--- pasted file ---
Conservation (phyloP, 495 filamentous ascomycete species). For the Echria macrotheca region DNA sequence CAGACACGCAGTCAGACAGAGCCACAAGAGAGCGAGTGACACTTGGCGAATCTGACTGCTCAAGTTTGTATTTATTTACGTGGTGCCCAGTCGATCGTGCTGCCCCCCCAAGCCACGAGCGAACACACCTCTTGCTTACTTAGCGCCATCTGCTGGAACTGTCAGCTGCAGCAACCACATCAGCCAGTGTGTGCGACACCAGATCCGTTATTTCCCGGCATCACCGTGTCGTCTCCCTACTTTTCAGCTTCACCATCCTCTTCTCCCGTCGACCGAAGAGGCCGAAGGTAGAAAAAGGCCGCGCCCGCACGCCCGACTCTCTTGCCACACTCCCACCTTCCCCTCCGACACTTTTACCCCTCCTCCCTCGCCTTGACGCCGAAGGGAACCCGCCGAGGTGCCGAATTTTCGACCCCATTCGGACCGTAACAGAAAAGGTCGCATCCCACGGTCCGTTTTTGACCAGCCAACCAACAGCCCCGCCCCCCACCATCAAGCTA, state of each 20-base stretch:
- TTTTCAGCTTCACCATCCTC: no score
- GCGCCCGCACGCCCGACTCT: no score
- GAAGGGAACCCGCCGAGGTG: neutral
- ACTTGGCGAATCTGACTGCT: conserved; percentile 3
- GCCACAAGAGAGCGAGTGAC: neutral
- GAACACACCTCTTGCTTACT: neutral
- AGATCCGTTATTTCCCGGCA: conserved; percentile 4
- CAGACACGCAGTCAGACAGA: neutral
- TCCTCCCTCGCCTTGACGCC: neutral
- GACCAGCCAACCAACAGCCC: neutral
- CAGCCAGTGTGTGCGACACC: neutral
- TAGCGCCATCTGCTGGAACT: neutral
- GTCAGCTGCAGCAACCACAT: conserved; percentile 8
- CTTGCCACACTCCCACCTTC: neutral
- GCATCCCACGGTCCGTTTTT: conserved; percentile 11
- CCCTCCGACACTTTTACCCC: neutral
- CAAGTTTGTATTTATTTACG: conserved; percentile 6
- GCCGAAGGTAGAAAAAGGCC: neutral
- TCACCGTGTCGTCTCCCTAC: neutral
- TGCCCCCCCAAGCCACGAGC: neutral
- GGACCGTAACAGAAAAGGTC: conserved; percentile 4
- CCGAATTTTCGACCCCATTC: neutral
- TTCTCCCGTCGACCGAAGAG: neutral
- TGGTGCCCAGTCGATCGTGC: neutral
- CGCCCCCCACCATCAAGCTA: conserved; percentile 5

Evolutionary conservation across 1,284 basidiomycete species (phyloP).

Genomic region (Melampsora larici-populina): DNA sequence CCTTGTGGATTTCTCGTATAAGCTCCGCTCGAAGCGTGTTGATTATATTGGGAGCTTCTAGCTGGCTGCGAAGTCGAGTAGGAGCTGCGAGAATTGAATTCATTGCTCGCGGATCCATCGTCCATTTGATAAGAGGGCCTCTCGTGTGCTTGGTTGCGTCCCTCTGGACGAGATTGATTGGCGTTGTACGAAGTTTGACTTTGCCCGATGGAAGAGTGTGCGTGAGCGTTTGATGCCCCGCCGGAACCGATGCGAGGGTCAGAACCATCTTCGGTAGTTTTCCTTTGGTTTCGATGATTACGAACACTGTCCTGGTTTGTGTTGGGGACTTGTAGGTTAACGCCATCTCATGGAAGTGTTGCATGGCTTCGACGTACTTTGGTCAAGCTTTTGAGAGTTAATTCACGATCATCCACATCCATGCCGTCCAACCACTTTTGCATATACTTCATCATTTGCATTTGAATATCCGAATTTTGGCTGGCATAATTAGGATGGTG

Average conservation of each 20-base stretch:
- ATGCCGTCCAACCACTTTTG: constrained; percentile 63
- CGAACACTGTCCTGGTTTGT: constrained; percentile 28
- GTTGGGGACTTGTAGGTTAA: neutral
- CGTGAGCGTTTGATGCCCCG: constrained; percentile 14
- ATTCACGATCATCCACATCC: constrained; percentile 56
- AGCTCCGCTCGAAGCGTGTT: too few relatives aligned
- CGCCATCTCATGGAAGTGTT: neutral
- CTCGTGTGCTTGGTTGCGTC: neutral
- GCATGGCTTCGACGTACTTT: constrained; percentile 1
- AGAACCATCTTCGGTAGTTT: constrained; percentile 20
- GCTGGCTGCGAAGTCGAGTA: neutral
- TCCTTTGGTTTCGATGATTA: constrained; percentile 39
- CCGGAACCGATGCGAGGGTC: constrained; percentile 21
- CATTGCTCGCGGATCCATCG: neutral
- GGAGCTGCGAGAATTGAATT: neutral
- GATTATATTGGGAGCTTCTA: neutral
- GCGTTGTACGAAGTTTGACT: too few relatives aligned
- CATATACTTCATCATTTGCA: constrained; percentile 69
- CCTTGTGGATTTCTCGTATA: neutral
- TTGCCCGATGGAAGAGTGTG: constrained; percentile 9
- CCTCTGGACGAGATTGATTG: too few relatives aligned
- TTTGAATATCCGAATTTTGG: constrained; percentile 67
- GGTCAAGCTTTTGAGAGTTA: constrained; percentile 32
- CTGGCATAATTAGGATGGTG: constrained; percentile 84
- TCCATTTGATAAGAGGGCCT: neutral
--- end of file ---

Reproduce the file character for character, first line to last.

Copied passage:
Conservation (phyloP, 495 filamentous ascomycete species). For the Echria macrotheca region DNA sequence CAGACACGCAGTCAGACAGAGCCACAAGAGAGCGAGTGACACTTGGCGAATCTGACTGCTCAAGTTTGTATTTATTTACGTGGTGCCCAGTCGATCGTGCTGCCCCCCCAAGCCACGAGCGAACACACCTCTTGCTTACTTAGCGCCATCTGCTGGAACTGTCAGCTGCAGCAACCACATCAGCCAGTGTGTGCGACACCAGATCCGTTATTTCCCGGCATCACCGTGTCGTCTCCCTACTTTTCAGCTTCACCATCCTCTTCTCCCGTCGACCGAAGAGGCCGAAGGTAGAAAAAGGCCGCGCCCGCACGCCCGACTCTCTTGCCACACTCCCACCTTCCCCTCCGACACTTTTACCCCTCCTCCCTCGCCTTGACGCCGAAGGGAACCCGCCGAGGTGCCGAATTTTCGACCCCATTCGGACCGTAACAGAAAAGGTCGCATCCCACGGTCCGTTTTTGACCAGCCAACCAACAGCCCCGCCCCCCACCATCAAGCTA, state of each 20-base stretch:
- TTTTCAGCTTCACCATCCTC: no score
- GCGCCCGCACGCCCGACTCT: no score
- GAAGGGAACCCGCCGAGGTG: neutral
- ACTTGGCGAATCTGACTGCT: conserved; percentile 3
- GCCACAAGAGAGCGAGTGAC: neutral
- GAACACACCTCTTGCTTACT: neutral
- AGATCCGTTATTTCCCGGCA: conserved; percentile 4
- CAGACACGCAGTCAGACAGA: neutral
- TCCTCCCTCGCCTTGACGCC: neutral
- GACCAGCCAACCAACAGCCC: neutral
- CAGCCAGTGTGTGCGACACC: neutral
- TAGCGCCATCTGCTGGAACT: neutral
- GTCAGCTGCAGCAACCACAT: conserved; percentile 8
- CTTGCCACACTCCCACCTTC: neutral
- GCATCCCACGGTCCGTTTTT: conserved; percentile 11
- CCCTCCGACACTTTTACCCC: neutral
- CAAGTTTGTATTTATTTACG: conserved; percentile 6
- GCCGAAGGTAGAAAAAGGCC: neutral
- TCACCGTGTCGTCTCCCTAC: neutral
- TGCCCCCCCAAGCCACGAGC: neutral
- GGACCGTAACAGAAAAGGTC: conserved; percentile 4
- CCGAATTTTCGACCCCATTC: neutral
- TTCTCCCGTCGACCGAAGAG: neutral
- TGGTGCCCAGTCGATCGTGC: neutral
- CGCCCCCCACCATCAAGCTA: conserved; percentile 5

Evolutionary conservation across 1,284 basidiomycete species (phyloP).

Genomic region (Melampsora larici-populina): DNA sequence CCTTGTGGATTTCTCGTATAAGCTCCGCTCGAAGCGTGTTGATTATATTGGGAGCTTCTAGCTGGCTGCGAAGTCGAGTAGGAGCTGCGAGAATTGAATTCATTGCTCGCGGATCCATCGTCCATTTGATAAGAGGGCCTCTCGTGTGCTTGGTTGCGTCCCTCTGGACGAGATTGATTGGCGTTGTACGAAGTTTGACTTTGCCCGATGGAAGAGTGTGCGTGAGCGTTTGATGCCCCGCCGGAACCGATGCGAGGGTCAGAACCATCTTCGGTAGTTTTCCTTTGGTTTCGATGATTACGAACACTGTCCTGGTTTGTGTTGGGGACTTGTAGGTTAACGCCATCTCATGGAAGTGTTGCATGGCTTCGACGTACTTTGGTCAAGCTTTTGAGAGTTAATTCACGATCATCCACATCCATGCCGTCCAACCACTTTTGCATATACTTCATCATTTGCATTTGAATATCCGAATTTTGGCTGGCATAATTAGGATGGTG

Average conservation of each 20-base stretch:
- ATGCCGTCCAACCACTTTTG: constrained; percentile 63
- CGAACACTGTCCTGGTTTGT: constrained; percentile 28
- GTTGGGGACTTGTAGGTTAA: neutral
- CGTGAGCGTTTGATGCCCCG: constrained; percentile 14
- ATTCACGATCATCCACATCC: constrained; percentile 56
- AGCTCCGCTCGAAGCGTGTT: too few relatives aligned
- CGCCATCTCATGGAAGTGTT: neutral
- CTCGTGTGCTTGGTTGCGTC: neutral
- GCATGGCTTCGACGTACTTT: constrained; percentile 1
- AGAACCATCTTCGGTAGTTT: constrained; percentile 20
- GCTGGCTGCGAAGTCGAGTA: neutral
- TCCTTTGGTTTCGATGATTA: constrained; percentile 39
- CCGGAACCGATGCGAGGGTC: constrained; percentile 21
- CATTGCTCGCGGATCCATCG: neutral
- GGAGCTGCGAGAATTGAATT: neutral
- GATTATATTGGGAGCTTCTA: neutral
- GCGTTGTACGAAGTTTGACT: too few relatives aligned
- CATATACTTCATCATTTGCA: constrained; percentile 69
- CCTTGTGGATTTCTCGTATA: neutral
- TTGCCCGATGGAAGAGTGTG: constrained; percentile 9
- CCTCTGGACGAGATTGATTG: too few relatives aligned
- TTTGAATATCCGAATTTTGG: constrained; percentile 67
- GGTCAAGCTTTTGAGAGTTA: constrained; percentile 32
- CTGGCATAATTAGGATGGTG: constrained; percentile 84
- TCCATTTGATAAGAGGGCCT: neutral